DOHA, Qatar — Gio Reyna, Joe Scally and Yusuf Musah were 11 years old the last time the United States took the field in a World Cup match. On the 3,066th day after that loss in Brazil, the Americans return to soccer’s showcase with a new-look team dreaming lofty goals and hoping for actual ones.
Filled with novelty, nerves and naivety, these young American team take the field against Wales on Monday night in a match a growing fanbase back home has been pining for since 2014.
“Three years, four years of just working up to this moment, I think all the guys are ready to go,” midfielder Weston McKennie said.
A Friday match against England follows and group play ends Nov. 29 against Iran, which famously eliminated the U.S. from the 1998 World Cup in France.
Only DeAndre Yedlin, a 29-year-old defender, remains from the American team eliminated by Belgium in the second round eight years ago. Yedlin, Christian Pulisic, Kellyn Acosta and Tim Ream are among just four holdovers from the group that flopped to the field in anguish after the crushing loss at Trinidad in CONCACAF qualifying in October 2017 that ended the streak of U.S. World Cup appearances at seven.
McKennie debuted a month later in a 1-1 friendly draw at Portugal along with Tyler Adams and Cameron Carter-Vickers. A total of 118 players were tried over 68 matches in a World Cup cycle interrupted by a pandemic, including 91 after Gregg Berhalter was hired as coach in December 2018. He gave debuts to 56 players and took the second-youngest roster to the tournament at an average age of just over 25 years, older than only Ghana.
Some are already looking ahead to 2026, when the U.S. co-hosts the tournament and the core group figures to be in its prime.
“We want to build a ton of momentum going into 2026, but it all starts now,” Berhalter said.
Berhalter becomes the first American to play and coach at a World Cup — his 50th minute shot from Claudio Reyna’s corner kick struck German defender Torsten Frings’ arm on the goal line but was not called a hand ball in 2002′s 1-0 quarterfinal loss.
“I was in my mom’s belly,” quipped Gio Reyna, Claudio’s son, who was born that November.
Berhalter has installed a high-pressing style and led the Americans to a 36-10-10 record that included titles in the 2021 CONCACAF Gold Cup and Nations League.
“The final determination of this group,” he said, “will be at the World Cup. That’s how generations are measured. We can all be talking — that’s great, we beat Mexico three times. Or we won the Gold Cup or the Nations League. But the real measuring stick for this group is certainly going to be how you perform in Qatar.”
Wales is back in the World Cup for the first time since 1958, led by 33-year-old Gareth Bale and 31-year-old Aaron Ramsey. The Dragons advanced to the 2016 European Championship semifinals before losing to eventual champion Portugal and made it to the second round of last year’s Euros before a 4-0 wipeout against Denmark. The lack of World Cup experience has the Welsh as guarded as the Americans heading into the match at Ahmad bin Ali Stadium, a renovated 44,000-seat venue west of the capital.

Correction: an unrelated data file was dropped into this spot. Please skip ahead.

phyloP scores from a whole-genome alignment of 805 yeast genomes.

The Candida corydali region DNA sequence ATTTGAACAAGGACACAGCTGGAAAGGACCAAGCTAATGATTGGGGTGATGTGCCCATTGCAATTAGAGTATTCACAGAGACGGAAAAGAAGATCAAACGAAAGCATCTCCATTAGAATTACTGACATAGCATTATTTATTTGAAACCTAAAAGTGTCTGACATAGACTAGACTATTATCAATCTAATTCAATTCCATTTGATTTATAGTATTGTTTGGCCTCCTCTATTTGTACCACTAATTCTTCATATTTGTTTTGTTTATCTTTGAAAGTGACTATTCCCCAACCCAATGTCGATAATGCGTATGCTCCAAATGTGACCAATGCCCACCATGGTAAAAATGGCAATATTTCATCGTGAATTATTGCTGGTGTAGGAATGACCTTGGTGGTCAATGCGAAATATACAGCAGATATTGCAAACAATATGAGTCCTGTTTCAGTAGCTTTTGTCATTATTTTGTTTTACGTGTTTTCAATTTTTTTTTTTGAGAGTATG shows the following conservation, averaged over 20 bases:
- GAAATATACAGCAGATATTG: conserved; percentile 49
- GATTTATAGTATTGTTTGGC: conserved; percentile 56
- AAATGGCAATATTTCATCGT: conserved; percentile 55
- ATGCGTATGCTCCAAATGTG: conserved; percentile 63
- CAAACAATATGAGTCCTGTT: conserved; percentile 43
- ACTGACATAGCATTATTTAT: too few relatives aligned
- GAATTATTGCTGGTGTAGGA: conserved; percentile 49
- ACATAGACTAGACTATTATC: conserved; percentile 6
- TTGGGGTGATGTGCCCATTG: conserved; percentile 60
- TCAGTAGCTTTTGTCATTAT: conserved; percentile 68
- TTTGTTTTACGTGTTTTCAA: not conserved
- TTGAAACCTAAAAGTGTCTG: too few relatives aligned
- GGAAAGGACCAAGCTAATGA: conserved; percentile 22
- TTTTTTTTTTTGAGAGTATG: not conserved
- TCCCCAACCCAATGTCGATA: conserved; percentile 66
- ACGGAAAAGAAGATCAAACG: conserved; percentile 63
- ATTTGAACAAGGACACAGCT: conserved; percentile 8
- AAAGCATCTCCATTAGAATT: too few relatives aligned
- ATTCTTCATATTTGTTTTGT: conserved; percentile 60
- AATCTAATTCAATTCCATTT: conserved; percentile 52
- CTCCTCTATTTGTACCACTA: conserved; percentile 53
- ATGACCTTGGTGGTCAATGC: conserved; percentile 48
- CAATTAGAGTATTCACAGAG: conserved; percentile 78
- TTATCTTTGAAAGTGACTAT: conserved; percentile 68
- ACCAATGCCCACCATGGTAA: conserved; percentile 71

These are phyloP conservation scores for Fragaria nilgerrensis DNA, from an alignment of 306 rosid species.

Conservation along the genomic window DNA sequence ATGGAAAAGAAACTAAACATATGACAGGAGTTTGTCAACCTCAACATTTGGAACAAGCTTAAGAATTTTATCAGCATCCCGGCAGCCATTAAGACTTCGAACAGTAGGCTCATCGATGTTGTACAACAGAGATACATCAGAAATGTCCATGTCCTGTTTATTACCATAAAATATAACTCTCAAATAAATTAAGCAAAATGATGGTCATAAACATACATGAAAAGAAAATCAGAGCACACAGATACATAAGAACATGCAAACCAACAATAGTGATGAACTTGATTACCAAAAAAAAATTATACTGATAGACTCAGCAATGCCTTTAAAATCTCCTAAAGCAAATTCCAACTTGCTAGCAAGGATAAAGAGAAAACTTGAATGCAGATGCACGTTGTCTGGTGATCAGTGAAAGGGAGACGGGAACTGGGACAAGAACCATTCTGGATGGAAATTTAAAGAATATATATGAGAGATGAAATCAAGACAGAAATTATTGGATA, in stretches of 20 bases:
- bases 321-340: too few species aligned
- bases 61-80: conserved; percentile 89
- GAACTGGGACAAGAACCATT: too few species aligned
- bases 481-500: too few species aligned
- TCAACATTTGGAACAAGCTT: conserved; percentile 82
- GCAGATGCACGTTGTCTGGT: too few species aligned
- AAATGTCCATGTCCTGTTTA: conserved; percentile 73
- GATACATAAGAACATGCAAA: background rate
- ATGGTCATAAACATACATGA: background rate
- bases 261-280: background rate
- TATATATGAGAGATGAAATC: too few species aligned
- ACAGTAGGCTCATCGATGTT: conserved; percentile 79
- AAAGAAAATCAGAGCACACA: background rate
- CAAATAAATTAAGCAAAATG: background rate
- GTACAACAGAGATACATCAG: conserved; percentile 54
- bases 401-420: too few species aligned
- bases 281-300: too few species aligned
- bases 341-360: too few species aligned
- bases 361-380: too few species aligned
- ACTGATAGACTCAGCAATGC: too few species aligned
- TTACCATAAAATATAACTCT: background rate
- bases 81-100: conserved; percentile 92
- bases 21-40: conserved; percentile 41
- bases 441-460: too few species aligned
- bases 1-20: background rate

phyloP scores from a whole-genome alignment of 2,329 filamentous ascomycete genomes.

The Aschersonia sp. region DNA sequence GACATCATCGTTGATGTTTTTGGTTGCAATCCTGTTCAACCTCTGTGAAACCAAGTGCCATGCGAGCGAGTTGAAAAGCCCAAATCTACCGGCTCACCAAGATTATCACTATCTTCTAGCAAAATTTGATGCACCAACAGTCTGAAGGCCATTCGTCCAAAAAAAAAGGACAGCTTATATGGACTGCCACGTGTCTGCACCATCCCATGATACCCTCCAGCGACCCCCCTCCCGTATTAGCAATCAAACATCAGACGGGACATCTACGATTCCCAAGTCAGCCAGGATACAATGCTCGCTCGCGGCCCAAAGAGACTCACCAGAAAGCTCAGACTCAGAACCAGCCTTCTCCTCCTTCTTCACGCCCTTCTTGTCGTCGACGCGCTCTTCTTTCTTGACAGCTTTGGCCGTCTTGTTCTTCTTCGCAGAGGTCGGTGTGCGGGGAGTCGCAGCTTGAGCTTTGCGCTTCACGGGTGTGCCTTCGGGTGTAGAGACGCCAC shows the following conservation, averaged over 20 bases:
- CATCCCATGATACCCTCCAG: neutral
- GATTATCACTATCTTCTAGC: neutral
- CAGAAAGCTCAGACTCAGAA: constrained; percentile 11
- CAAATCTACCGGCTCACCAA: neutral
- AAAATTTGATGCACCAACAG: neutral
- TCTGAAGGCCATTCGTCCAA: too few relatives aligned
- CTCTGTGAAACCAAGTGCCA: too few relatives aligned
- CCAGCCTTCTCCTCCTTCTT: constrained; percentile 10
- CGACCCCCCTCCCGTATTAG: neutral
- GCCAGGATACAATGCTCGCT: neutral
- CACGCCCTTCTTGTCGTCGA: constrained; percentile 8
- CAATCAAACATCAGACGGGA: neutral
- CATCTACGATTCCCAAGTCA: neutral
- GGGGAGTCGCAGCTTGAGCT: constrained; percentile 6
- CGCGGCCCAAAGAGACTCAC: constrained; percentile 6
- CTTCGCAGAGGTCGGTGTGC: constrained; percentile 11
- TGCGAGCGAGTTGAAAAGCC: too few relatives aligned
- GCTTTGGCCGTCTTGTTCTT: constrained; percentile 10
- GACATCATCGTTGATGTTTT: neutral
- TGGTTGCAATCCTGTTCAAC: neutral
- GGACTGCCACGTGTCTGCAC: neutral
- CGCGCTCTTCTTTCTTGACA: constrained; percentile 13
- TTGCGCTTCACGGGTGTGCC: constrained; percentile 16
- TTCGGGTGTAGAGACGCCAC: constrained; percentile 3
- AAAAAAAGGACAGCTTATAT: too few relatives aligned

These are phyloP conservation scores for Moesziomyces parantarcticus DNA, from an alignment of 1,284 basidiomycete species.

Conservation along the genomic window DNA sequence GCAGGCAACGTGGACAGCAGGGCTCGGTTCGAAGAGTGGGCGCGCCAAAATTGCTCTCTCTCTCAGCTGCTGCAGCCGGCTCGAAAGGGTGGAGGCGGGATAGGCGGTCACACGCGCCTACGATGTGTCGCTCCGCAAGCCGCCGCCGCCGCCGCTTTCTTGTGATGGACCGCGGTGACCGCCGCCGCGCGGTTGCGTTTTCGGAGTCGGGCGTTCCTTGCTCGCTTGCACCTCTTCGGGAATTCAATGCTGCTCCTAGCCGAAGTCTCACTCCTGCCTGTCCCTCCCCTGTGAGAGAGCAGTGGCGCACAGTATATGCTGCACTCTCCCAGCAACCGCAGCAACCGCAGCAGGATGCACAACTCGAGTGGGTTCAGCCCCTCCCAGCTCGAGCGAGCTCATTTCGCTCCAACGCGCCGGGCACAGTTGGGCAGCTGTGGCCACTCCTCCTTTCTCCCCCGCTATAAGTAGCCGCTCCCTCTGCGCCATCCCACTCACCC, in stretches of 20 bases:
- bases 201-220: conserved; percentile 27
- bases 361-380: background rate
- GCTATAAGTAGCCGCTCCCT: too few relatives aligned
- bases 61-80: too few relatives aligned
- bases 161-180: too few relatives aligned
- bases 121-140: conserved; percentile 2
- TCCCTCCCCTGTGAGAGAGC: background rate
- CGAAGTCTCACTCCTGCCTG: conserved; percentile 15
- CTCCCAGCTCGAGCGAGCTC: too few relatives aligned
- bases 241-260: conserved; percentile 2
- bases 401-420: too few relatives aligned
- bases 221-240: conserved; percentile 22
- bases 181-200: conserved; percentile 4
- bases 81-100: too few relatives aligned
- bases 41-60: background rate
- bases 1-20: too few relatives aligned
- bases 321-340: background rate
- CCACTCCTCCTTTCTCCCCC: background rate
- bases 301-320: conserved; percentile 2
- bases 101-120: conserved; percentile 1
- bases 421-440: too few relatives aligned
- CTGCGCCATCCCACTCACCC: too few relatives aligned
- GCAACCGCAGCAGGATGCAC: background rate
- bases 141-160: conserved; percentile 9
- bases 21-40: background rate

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“They’re intense, they’re athletic, they move the ball quick and they’re really attacking,” Wales defender Ben Cabango said of the U.S. “So we’ve got to make sure we’re in a good shape and just get in a good defensive position. And then, obviously, on a counter we can hit any team with the quality we have.”
With Miles Robinson and Chris Richards injured, the American central defense will start a pair from among Walker Zimmerman, Aaron Long, Carter-Vickers or 35-year-old Tim Ream, back on the national team for the first time in 14 months.
“Tim’s the grandpa of the group,” Adams said.
Forward, a position that produced just three goals in qualifying, also is uncertain for the U.S. Josh Sargent, Jesús Ferreira and Haji Wright are the choices.
Following Berhalter’s surprising decision to drop Zack Steffen, Matt Turner likely will start in goal over Ethan Horvath and Sean Johnson. Turner has been limited to four Europa League matches in his first season with Arsenal, the last Oct. 20.
“I showed the coaching staff here how much I’ve grown as a person and a player,” Turner said.
Pulisic also has struggled for playing time, getting just five starts for Chelsea this season. Right back Sergiño Dest made only two starts for AC Milan.
As the opener approached, Pulisic recalled gathering for World Cup games in the basement of his home in Hershey, Pennsylvania, and watching Landon Donovan score the injury-time goal that beat Algeria in 2010 to earn advancement.
“The family coming together, wearing all our red, white and blue, just getting excited,” Pulisic said. “It was always a dream of mine. I wanted to be there so bad. But now to be here as a part of this team actually at the World Cup, it’s special. And, yeah, I don’t want to take a moment of this for granted.”
By RONALD BLUM AP Sports Writer